Contrary to popular belief, there is no clear dividing line between "violent" and "non-violent" crime; the frequent misapplicationof these categories is so typical that these terms have been made useless in any serious policy setting. In truth, state and federal laws include many crimes that do not require bodily harm in their definition of "violent" behavior. Despite burglary typically being classified as a property crime, several state and federal laws arbitrarily define burglary as a violent crime when certain conditions are met, such as when it happens at night, in a home, or when a weapon is present. Therefore, a burglary conviction may well result in a lengthy prison term and a "violent" criminal record, even if the building is vacant. Meth production, drug theft, and handbag snatching are also considered violent offences in several states.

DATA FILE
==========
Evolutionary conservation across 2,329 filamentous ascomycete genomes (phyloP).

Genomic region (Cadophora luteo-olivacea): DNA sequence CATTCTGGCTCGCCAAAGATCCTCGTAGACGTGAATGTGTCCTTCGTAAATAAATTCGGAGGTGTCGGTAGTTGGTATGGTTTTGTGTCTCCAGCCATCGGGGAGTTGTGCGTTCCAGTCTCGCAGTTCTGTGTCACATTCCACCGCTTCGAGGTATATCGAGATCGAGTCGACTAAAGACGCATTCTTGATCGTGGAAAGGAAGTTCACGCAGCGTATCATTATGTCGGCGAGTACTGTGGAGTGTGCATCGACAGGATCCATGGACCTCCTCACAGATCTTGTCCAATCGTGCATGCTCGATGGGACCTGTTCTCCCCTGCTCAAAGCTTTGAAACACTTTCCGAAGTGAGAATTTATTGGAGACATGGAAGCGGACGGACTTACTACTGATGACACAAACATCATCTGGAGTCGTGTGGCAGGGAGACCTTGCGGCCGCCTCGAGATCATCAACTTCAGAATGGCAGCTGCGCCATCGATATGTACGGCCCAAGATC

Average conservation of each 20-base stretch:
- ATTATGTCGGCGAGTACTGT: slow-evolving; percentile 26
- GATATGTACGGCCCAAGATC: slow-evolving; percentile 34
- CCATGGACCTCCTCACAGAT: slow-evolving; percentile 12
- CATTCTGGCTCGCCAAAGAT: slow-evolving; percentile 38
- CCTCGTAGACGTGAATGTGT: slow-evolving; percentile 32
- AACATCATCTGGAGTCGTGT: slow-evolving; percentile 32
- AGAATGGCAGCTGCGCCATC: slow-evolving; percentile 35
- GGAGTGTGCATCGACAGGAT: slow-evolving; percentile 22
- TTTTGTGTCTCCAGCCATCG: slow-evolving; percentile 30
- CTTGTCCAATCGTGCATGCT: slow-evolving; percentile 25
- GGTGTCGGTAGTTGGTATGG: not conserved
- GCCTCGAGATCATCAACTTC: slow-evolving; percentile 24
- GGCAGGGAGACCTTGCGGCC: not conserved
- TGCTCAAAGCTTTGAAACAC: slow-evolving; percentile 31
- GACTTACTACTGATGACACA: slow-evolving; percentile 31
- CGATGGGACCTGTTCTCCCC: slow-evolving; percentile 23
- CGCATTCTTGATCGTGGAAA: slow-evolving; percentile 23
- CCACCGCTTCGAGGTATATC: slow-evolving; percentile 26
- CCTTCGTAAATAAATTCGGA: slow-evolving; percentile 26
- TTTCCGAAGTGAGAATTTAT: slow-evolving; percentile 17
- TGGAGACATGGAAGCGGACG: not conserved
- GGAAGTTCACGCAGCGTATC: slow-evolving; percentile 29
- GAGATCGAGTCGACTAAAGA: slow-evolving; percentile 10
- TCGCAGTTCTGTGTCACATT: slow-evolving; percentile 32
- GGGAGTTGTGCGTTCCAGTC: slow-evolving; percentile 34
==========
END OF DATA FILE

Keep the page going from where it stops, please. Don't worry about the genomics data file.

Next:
The widespread misunderstanding of what "violent crime" actually entails, a legal distinction that usually has nothing to do with actual or purposeful harm, is one of the significant barriers to effective criminal justice reform. We need to be more precise about the meaning of that vague term. Due to reactionary “knee-jerk” responses to the idea of violent crime, policymakers frequently expressly exclude persons who have been found guilty of legally "violent" crimes from criminal justice reform efforts. However, these carve-outs negate the benefits of otherwise well-designed legislation because more than 40% of people incarcerated and detained are there for so-called "violent" offences. It will be challenging to bring down incarceration rates to anything close to global averages without changing our approach to violent crime.